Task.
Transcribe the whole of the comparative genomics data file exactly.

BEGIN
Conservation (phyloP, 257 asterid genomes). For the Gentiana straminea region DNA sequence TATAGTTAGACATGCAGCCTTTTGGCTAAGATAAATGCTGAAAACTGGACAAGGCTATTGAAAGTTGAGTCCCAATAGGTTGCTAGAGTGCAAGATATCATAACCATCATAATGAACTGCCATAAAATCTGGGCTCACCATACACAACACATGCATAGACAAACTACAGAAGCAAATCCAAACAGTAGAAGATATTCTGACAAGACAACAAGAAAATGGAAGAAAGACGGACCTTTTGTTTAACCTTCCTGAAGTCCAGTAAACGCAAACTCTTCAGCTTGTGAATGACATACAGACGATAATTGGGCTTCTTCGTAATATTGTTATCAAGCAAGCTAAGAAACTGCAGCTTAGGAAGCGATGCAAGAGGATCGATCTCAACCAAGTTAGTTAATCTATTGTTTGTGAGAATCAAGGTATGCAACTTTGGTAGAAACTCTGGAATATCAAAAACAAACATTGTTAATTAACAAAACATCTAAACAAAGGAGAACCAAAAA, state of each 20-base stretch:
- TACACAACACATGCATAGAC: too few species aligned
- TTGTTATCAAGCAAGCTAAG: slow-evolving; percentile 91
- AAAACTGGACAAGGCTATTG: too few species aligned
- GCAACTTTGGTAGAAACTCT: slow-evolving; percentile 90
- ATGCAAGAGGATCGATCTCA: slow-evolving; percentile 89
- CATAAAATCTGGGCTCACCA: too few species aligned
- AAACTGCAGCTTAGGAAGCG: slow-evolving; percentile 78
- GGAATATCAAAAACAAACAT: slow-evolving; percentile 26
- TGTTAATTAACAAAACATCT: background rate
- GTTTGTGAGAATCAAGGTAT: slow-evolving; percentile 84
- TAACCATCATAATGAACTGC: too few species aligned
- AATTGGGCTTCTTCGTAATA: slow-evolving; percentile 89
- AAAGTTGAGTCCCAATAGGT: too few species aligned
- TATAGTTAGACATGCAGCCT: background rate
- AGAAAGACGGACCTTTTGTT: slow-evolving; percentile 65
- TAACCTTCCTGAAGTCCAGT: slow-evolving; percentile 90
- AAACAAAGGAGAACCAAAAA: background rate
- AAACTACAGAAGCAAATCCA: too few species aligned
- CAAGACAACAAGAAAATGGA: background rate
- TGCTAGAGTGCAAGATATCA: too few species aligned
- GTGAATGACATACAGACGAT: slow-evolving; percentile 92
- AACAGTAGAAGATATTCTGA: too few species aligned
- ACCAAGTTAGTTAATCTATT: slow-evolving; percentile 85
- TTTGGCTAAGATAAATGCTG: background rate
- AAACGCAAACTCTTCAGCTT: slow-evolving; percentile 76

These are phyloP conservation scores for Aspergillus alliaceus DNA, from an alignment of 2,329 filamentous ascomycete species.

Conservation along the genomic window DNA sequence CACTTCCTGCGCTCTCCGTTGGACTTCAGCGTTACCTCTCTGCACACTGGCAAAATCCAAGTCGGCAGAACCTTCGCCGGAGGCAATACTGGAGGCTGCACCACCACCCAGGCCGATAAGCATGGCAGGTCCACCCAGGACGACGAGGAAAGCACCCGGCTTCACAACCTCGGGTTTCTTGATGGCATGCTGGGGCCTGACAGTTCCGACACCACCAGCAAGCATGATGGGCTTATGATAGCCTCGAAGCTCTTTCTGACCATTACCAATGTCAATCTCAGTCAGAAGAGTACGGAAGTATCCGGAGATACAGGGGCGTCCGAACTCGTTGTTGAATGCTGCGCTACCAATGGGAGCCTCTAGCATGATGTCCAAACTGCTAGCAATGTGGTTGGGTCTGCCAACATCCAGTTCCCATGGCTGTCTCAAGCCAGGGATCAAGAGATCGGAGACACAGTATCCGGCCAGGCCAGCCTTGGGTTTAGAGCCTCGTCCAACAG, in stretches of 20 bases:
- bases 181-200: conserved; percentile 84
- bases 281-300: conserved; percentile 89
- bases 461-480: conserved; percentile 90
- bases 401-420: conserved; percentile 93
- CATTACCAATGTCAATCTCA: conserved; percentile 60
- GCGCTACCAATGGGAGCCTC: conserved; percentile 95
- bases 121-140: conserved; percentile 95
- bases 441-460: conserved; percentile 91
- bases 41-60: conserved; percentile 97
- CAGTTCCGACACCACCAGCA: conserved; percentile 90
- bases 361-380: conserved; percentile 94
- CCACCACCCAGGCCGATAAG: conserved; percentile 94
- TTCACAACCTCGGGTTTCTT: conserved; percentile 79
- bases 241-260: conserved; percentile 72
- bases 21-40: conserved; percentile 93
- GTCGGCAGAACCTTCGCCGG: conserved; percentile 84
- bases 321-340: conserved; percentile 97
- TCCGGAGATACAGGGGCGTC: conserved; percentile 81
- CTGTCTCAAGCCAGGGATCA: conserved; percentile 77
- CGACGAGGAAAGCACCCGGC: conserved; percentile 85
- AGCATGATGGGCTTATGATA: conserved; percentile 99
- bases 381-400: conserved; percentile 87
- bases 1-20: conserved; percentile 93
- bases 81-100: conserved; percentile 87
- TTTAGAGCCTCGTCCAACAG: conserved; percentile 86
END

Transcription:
Conservation (phyloP, 257 asterid genomes). For the Gentiana straminea region DNA sequence TATAGTTAGACATGCAGCCTTTTGGCTAAGATAAATGCTGAAAACTGGACAAGGCTATTGAAAGTTGAGTCCCAATAGGTTGCTAGAGTGCAAGATATCATAACCATCATAATGAACTGCCATAAAATCTGGGCTCACCATACACAACACATGCATAGACAAACTACAGAAGCAAATCCAAACAGTAGAAGATATTCTGACAAGACAACAAGAAAATGGAAGAAAGACGGACCTTTTGTTTAACCTTCCTGAAGTCCAGTAAACGCAAACTCTTCAGCTTGTGAATGACATACAGACGATAATTGGGCTTCTTCGTAATATTGTTATCAAGCAAGCTAAGAAACTGCAGCTTAGGAAGCGATGCAAGAGGATCGATCTCAACCAAGTTAGTTAATCTATTGTTTGTGAGAATCAAGGTATGCAACTTTGGTAGAAACTCTGGAATATCAAAAACAAACATTGTTAATTAACAAAACATCTAAACAAAGGAGAACCAAAAA, state of each 20-base stretch:
- TACACAACACATGCATAGAC: too few species aligned
- TTGTTATCAAGCAAGCTAAG: slow-evolving; percentile 91
- AAAACTGGACAAGGCTATTG: too few species aligned
- GCAACTTTGGTAGAAACTCT: slow-evolving; percentile 90
- ATGCAAGAGGATCGATCTCA: slow-evolving; percentile 89
- CATAAAATCTGGGCTCACCA: too few species aligned
- AAACTGCAGCTTAGGAAGCG: slow-evolving; percentile 78
- GGAATATCAAAAACAAACAT: slow-evolving; percentile 26
- TGTTAATTAACAAAACATCT: background rate
- GTTTGTGAGAATCAAGGTAT: slow-evolving; percentile 84
- TAACCATCATAATGAACTGC: too few species aligned
- AATTGGGCTTCTTCGTAATA: slow-evolving; percentile 89
- AAAGTTGAGTCCCAATAGGT: too few species aligned
- TATAGTTAGACATGCAGCCT: background rate
- AGAAAGACGGACCTTTTGTT: slow-evolving; percentile 65
- TAACCTTCCTGAAGTCCAGT: slow-evolving; percentile 90
- AAACAAAGGAGAACCAAAAA: background rate
- AAACTACAGAAGCAAATCCA: too few species aligned
- CAAGACAACAAGAAAATGGA: background rate
- TGCTAGAGTGCAAGATATCA: too few species aligned
- GTGAATGACATACAGACGAT: slow-evolving; percentile 92
- AACAGTAGAAGATATTCTGA: too few species aligned
- ACCAAGTTAGTTAATCTATT: slow-evolving; percentile 85
- TTTGGCTAAGATAAATGCTG: background rate
- AAACGCAAACTCTTCAGCTT: slow-evolving; percentile 76

These are phyloP conservation scores for Aspergillus alliaceus DNA, from an alignment of 2,329 filamentous ascomycete species.

Conservation along the genomic window DNA sequence CACTTCCTGCGCTCTCCGTTGGACTTCAGCGTTACCTCTCTGCACACTGGCAAAATCCAAGTCGGCAGAACCTTCGCCGGAGGCAATACTGGAGGCTGCACCACCACCCAGGCCGATAAGCATGGCAGGTCCACCCAGGACGACGAGGAAAGCACCCGGCTTCACAACCTCGGGTTTCTTGATGGCATGCTGGGGCCTGACAGTTCCGACACCACCAGCAAGCATGATGGGCTTATGATAGCCTCGAAGCTCTTTCTGACCATTACCAATGTCAATCTCAGTCAGAAGAGTACGGAAGTATCCGGAGATACAGGGGCGTCCGAACTCGTTGTTGAATGCTGCGCTACCAATGGGAGCCTCTAGCATGATGTCCAAACTGCTAGCAATGTGGTTGGGTCTGCCAACATCCAGTTCCCATGGCTGTCTCAAGCCAGGGATCAAGAGATCGGAGACACAGTATCCGGCCAGGCCAGCCTTGGGTTTAGAGCCTCGTCCAACAG, in stretches of 20 bases:
- bases 181-200: conserved; percentile 84
- bases 281-300: conserved; percentile 89
- bases 461-480: conserved; percentile 90
- bases 401-420: conserved; percentile 93
- CATTACCAATGTCAATCTCA: conserved; percentile 60
- GCGCTACCAATGGGAGCCTC: conserved; percentile 95
- bases 121-140: conserved; percentile 95
- bases 441-460: conserved; percentile 91
- bases 41-60: conserved; percentile 97
- CAGTTCCGACACCACCAGCA: conserved; percentile 90
- bases 361-380: conserved; percentile 94
- CCACCACCCAGGCCGATAAG: conserved; percentile 94
- TTCACAACCTCGGGTTTCTT: conserved; percentile 79
- bases 241-260: conserved; percentile 72
- bases 21-40: conserved; percentile 93
- GTCGGCAGAACCTTCGCCGG: conserved; percentile 84
- bases 321-340: conserved; percentile 97
- TCCGGAGATACAGGGGCGTC: conserved; percentile 81
- CTGTCTCAAGCCAGGGATCA: conserved; percentile 77
- CGACGAGGAAAGCACCCGGC: conserved; percentile 85
- AGCATGATGGGCTTATGATA: conserved; percentile 99
- bases 381-400: conserved; percentile 87
- bases 1-20: conserved; percentile 93
- bases 81-100: conserved; percentile 87
- TTTAGAGCCTCGTCCAACAG: conserved; percentile 86